We introduced a new way of presenting and viewing posters this year. Electronic Posters or E-Posters are similar to traditional paper posters, but they are displayed on-site on a large LCD screen. E-Posters increase poster visibility after the event, providing another highly effective platform for promoting continuous education and extending the meeting lifecycle with options to share, comment and even raise questions to the author. E-Posters are a modern, attractive and innovative way to display traditional paper posters. E-Posters save space and cost of printing paper and at the same time allow for the application of modern electronic presentation formats. We had a record number of abstracts submitted by trainees working with our faculty. There were 10 platform presentations and 74 e-poster presentations. The Gallie Bateman Awards (for Surgeon Scientist Training Program participants) and the McMurrich Awards (for any trainee working with a member of the faculty of surgery) were judged for both platform presentations and poster presentations. The range of assorted topics and researchers highlighted the wide-ranging and tremendously high quality research being conducted in our Department.

We had 10 outstanding oral presentations, all of which were of exceptional quality.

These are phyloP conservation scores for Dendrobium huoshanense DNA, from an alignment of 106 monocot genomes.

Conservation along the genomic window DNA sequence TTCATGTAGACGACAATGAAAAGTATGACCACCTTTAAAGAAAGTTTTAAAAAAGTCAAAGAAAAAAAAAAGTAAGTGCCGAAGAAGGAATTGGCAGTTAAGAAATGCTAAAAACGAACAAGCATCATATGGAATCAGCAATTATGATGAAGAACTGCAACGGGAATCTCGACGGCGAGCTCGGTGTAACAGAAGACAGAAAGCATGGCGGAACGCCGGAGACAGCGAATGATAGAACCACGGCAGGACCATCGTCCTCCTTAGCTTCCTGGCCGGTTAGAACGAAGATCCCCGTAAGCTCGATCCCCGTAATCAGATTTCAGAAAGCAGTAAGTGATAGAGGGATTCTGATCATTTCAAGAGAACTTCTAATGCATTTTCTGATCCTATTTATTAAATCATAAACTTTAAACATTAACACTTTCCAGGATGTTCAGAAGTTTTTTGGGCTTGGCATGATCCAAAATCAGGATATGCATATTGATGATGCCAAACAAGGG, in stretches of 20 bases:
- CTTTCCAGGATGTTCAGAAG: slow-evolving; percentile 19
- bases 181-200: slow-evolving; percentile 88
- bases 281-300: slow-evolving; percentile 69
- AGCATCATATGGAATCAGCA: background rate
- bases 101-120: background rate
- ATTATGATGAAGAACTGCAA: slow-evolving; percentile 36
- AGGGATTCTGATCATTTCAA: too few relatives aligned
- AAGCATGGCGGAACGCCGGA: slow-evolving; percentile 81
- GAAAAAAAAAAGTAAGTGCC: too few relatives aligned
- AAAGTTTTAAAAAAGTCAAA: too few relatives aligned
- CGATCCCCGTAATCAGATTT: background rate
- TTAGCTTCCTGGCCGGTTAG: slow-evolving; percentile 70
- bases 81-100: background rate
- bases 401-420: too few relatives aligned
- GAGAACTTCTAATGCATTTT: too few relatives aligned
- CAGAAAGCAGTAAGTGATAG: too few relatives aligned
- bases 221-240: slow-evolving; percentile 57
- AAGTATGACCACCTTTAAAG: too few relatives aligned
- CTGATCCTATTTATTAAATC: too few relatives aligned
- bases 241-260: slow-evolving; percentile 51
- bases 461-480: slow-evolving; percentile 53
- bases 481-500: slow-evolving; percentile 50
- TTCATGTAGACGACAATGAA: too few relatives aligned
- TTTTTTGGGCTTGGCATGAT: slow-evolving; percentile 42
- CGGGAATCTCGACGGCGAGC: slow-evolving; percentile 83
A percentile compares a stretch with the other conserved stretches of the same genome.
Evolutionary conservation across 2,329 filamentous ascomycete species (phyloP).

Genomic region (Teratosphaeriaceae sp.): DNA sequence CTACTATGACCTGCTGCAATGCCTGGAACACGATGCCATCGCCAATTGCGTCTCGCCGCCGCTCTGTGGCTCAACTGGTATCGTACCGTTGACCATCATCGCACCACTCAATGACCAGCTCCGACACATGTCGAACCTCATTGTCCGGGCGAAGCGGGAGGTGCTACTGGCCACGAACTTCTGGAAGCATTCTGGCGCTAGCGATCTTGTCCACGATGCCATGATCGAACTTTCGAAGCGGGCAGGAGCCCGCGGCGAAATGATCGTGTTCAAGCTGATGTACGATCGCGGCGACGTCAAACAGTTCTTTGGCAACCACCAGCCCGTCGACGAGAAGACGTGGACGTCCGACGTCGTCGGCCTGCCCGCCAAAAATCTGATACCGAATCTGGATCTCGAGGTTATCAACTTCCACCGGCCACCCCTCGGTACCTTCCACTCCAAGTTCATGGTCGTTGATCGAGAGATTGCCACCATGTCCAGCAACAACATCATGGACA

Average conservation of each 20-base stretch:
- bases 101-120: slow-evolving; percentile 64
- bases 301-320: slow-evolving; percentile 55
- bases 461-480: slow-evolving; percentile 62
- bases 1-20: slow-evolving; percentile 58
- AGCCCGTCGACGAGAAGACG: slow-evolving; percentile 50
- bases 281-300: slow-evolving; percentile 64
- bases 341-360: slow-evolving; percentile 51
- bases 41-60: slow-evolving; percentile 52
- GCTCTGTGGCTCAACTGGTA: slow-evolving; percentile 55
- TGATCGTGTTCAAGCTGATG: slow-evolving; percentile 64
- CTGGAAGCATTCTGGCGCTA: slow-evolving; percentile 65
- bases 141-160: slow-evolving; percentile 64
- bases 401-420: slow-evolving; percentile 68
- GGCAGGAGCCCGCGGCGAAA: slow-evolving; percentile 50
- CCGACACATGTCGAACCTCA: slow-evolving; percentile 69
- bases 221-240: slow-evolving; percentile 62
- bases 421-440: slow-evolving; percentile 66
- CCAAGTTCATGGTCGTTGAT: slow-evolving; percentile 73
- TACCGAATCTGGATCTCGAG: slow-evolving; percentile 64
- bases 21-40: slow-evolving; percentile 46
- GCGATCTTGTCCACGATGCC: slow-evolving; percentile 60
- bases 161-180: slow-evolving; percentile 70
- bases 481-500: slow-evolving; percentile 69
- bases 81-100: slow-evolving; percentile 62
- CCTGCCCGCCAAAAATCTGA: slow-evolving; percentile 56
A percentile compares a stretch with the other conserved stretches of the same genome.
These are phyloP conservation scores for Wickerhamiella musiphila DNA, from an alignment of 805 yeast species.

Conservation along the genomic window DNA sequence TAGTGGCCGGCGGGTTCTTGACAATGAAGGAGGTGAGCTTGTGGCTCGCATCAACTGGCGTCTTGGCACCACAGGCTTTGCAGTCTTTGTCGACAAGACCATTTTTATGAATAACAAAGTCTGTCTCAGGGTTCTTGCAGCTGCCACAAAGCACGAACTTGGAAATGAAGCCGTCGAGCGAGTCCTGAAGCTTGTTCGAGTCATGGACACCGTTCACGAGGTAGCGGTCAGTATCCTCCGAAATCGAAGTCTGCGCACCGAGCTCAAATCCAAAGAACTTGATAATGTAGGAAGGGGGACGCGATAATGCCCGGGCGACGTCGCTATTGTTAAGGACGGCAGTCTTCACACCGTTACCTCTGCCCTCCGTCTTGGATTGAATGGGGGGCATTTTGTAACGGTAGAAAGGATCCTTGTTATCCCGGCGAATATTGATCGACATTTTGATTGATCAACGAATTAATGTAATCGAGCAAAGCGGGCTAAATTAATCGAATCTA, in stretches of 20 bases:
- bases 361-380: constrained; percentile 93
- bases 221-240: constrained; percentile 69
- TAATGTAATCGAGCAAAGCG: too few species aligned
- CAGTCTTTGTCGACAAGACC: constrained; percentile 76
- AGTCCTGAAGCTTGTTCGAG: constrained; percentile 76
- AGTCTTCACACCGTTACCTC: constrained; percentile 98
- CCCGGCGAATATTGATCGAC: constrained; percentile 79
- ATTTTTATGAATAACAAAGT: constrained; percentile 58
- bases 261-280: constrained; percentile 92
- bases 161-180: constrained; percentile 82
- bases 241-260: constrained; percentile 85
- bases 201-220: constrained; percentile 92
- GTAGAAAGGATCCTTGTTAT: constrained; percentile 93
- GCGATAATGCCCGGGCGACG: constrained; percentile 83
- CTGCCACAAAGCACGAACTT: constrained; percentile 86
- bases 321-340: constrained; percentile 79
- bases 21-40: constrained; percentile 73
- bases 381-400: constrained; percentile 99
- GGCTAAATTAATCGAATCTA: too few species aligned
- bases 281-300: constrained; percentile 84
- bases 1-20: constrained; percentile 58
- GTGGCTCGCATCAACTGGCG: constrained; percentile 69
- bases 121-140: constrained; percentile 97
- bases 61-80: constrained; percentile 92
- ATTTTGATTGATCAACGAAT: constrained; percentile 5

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Michael Fehlings and Karineh Kazazian

Surgeon Scientist Training Program (SSTP) residents are awarded the Gallie Bateman prizes for best oral presentation. First prize went to Karineh Kazazian (Roland Xu, Hannah Wu, Christopher Go, Olga Brashavitskaya, James W. Dennis, Carol J. Swallow), for her presentation on “The protrusional protein polo-like kinase 4 (plk4) enhances cancer invasion” (Supervisor: Carol J. Swallow); second prize was awarded to Andrea M. Covelli (Nancy N. Baxter, Margaret I. Fitch, Frances C. Wright), for her talk entitled “Examining health-beliefs: Why mastectomies are on the rise” (Supervisors: Nancy N. Baxter, Frances C. Wright); third prize was given to James P. Byrne (Wei Xiong, David Gomez, Homer Tien, Avery B. Nathens), for his very interesting presentation entitled “When is dead “dead”? Identifying the unsalvageable patient for the purpose of performance improvement” (Supervisor: Avery B. Nathens).

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Michael Fehlings and Dale Podolsky

Gallie Bateman prizes were also awarded to e-Poster presenters. First e-poster prize was awarded to Dale Podolsky (David Fisher, Karen Wong, James Drake, Christopher Forrest) for his e-poster entitled “Development of a robotic approach to cleft palate repair” (Supervisors: James Drake & Christopher Forrest); second prize tie goes to Natashia M. Seemann (Tamara I. Gimon, Dorotea Mutabdzic, Vicki R. LeBlanc, Carol-Anne E. Moulton) for her presentation entitled “The complex phenomenon of stress in the operating room” (Supervisor: Carol-Anne Moulton), and Ashton A. Connor (Michelle Chan- Seng-Yue, Robert E. Denroche, Ayelet Borgida, Sheng- Ben Liang, Lincoln Stein, Michael H. Roehrl, John McPherson, Faiyaz Notta, Steven Gallinger) for his work on “Insights into tumour evolution from whole genome sequencing of metachronous pancreatic ductal adenocarcinoma” (Supervisor: Steven Gallinger).

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Michael Fehlings and Hiroyuki Kawajiri